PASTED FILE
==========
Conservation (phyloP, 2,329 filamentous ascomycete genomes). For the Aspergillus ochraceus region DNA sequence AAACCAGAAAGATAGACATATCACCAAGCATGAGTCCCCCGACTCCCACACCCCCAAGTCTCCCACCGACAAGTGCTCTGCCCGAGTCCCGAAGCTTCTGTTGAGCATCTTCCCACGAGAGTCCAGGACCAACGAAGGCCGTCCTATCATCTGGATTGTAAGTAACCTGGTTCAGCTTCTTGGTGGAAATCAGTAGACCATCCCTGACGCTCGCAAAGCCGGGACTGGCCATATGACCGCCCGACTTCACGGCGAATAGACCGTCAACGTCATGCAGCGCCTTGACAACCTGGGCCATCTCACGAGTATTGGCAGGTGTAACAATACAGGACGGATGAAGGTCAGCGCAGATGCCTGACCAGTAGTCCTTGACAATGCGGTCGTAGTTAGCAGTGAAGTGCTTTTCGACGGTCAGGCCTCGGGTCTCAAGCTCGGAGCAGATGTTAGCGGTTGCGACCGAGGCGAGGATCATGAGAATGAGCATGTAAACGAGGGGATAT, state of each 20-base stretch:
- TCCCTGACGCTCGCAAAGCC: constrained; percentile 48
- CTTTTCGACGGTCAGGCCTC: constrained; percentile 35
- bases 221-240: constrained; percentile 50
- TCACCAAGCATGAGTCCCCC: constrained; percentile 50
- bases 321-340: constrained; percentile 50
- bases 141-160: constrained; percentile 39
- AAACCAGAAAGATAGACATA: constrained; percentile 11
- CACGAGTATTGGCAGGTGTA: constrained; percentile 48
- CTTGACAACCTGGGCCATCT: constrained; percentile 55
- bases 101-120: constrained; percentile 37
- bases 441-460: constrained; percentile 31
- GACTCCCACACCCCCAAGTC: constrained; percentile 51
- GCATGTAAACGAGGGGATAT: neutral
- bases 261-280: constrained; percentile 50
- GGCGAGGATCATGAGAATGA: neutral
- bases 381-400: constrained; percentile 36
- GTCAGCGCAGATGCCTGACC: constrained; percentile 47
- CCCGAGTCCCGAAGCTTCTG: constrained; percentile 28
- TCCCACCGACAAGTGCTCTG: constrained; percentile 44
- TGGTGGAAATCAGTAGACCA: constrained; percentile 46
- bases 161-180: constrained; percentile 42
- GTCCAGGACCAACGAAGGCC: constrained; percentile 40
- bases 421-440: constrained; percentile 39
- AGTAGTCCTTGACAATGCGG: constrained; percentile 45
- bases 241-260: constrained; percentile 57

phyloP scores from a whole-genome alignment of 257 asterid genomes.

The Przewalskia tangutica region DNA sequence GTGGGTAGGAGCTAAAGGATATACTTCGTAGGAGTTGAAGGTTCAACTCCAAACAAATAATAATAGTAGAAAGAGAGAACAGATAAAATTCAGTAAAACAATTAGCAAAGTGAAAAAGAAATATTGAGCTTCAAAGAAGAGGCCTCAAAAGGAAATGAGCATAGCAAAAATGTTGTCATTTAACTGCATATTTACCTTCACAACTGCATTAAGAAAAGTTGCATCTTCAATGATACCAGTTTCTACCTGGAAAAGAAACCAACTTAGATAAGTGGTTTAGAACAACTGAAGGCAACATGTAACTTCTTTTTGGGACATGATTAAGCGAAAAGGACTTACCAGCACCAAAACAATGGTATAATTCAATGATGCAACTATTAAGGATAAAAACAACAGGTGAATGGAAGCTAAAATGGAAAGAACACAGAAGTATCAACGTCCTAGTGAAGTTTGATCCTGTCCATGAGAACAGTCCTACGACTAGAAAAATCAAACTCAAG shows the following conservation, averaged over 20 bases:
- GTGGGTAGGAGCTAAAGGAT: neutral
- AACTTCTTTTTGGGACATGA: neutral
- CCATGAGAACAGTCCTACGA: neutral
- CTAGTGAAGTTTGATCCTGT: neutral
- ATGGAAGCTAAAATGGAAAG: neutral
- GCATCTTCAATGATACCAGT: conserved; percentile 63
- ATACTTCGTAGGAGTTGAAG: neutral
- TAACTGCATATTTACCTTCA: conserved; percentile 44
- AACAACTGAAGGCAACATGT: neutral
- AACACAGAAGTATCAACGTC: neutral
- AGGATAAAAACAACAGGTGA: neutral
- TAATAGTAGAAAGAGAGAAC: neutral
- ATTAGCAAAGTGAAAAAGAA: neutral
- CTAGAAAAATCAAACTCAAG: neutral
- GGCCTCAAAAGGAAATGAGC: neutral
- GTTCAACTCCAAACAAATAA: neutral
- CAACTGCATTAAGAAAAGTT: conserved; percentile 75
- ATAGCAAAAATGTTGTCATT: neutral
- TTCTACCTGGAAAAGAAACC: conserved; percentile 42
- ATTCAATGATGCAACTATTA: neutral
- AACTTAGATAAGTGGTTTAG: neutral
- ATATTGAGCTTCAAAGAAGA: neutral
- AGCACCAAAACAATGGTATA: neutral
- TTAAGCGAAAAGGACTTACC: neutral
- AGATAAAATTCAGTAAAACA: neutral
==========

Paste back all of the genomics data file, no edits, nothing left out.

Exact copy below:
Conservation (phyloP, 2,329 filamentous ascomycete genomes). For the Aspergillus ochraceus region DNA sequence AAACCAGAAAGATAGACATATCACCAAGCATGAGTCCCCCGACTCCCACACCCCCAAGTCTCCCACCGACAAGTGCTCTGCCCGAGTCCCGAAGCTTCTGTTGAGCATCTTCCCACGAGAGTCCAGGACCAACGAAGGCCGTCCTATCATCTGGATTGTAAGTAACCTGGTTCAGCTTCTTGGTGGAAATCAGTAGACCATCCCTGACGCTCGCAAAGCCGGGACTGGCCATATGACCGCCCGACTTCACGGCGAATAGACCGTCAACGTCATGCAGCGCCTTGACAACCTGGGCCATCTCACGAGTATTGGCAGGTGTAACAATACAGGACGGATGAAGGTCAGCGCAGATGCCTGACCAGTAGTCCTTGACAATGCGGTCGTAGTTAGCAGTGAAGTGCTTTTCGACGGTCAGGCCTCGGGTCTCAAGCTCGGAGCAGATGTTAGCGGTTGCGACCGAGGCGAGGATCATGAGAATGAGCATGTAAACGAGGGGATAT, state of each 20-base stretch:
- TCCCTGACGCTCGCAAAGCC: constrained; percentile 48
- CTTTTCGACGGTCAGGCCTC: constrained; percentile 35
- bases 221-240: constrained; percentile 50
- TCACCAAGCATGAGTCCCCC: constrained; percentile 50
- bases 321-340: constrained; percentile 50
- bases 141-160: constrained; percentile 39
- AAACCAGAAAGATAGACATA: constrained; percentile 11
- CACGAGTATTGGCAGGTGTA: constrained; percentile 48
- CTTGACAACCTGGGCCATCT: constrained; percentile 55
- bases 101-120: constrained; percentile 37
- bases 441-460: constrained; percentile 31
- GACTCCCACACCCCCAAGTC: constrained; percentile 51
- GCATGTAAACGAGGGGATAT: neutral
- bases 261-280: constrained; percentile 50
- GGCGAGGATCATGAGAATGA: neutral
- bases 381-400: constrained; percentile 36
- GTCAGCGCAGATGCCTGACC: constrained; percentile 47
- CCCGAGTCCCGAAGCTTCTG: constrained; percentile 28
- TCCCACCGACAAGTGCTCTG: constrained; percentile 44
- TGGTGGAAATCAGTAGACCA: constrained; percentile 46
- bases 161-180: constrained; percentile 42
- GTCCAGGACCAACGAAGGCC: constrained; percentile 40
- bases 421-440: constrained; percentile 39
- AGTAGTCCTTGACAATGCGG: constrained; percentile 45
- bases 241-260: constrained; percentile 57

phyloP scores from a whole-genome alignment of 257 asterid genomes.

The Przewalskia tangutica region DNA sequence GTGGGTAGGAGCTAAAGGATATACTTCGTAGGAGTTGAAGGTTCAACTCCAAACAAATAATAATAGTAGAAAGAGAGAACAGATAAAATTCAGTAAAACAATTAGCAAAGTGAAAAAGAAATATTGAGCTTCAAAGAAGAGGCCTCAAAAGGAAATGAGCATAGCAAAAATGTTGTCATTTAACTGCATATTTACCTTCACAACTGCATTAAGAAAAGTTGCATCTTCAATGATACCAGTTTCTACCTGGAAAAGAAACCAACTTAGATAAGTGGTTTAGAACAACTGAAGGCAACATGTAACTTCTTTTTGGGACATGATTAAGCGAAAAGGACTTACCAGCACCAAAACAATGGTATAATTCAATGATGCAACTATTAAGGATAAAAACAACAGGTGAATGGAAGCTAAAATGGAAAGAACACAGAAGTATCAACGTCCTAGTGAAGTTTGATCCTGTCCATGAGAACAGTCCTACGACTAGAAAAATCAAACTCAAG shows the following conservation, averaged over 20 bases:
- GTGGGTAGGAGCTAAAGGAT: neutral
- AACTTCTTTTTGGGACATGA: neutral
- CCATGAGAACAGTCCTACGA: neutral
- CTAGTGAAGTTTGATCCTGT: neutral
- ATGGAAGCTAAAATGGAAAG: neutral
- GCATCTTCAATGATACCAGT: conserved; percentile 63
- ATACTTCGTAGGAGTTGAAG: neutral
- TAACTGCATATTTACCTTCA: conserved; percentile 44
- AACAACTGAAGGCAACATGT: neutral
- AACACAGAAGTATCAACGTC: neutral
- AGGATAAAAACAACAGGTGA: neutral
- TAATAGTAGAAAGAGAGAAC: neutral
- ATTAGCAAAGTGAAAAAGAA: neutral
- CTAGAAAAATCAAACTCAAG: neutral
- GGCCTCAAAAGGAAATGAGC: neutral
- GTTCAACTCCAAACAAATAA: neutral
- CAACTGCATTAAGAAAAGTT: conserved; percentile 75
- ATAGCAAAAATGTTGTCATT: neutral
- TTCTACCTGGAAAAGAAACC: conserved; percentile 42
- ATTCAATGATGCAACTATTA: neutral
- AACTTAGATAAGTGGTTTAG: neutral
- ATATTGAGCTTCAAAGAAGA: neutral
- AGCACCAAAACAATGGTATA: neutral
- TTAAGCGAAAAGGACTTACC: neutral
- AGATAAAATTCAGTAAAACA: neutral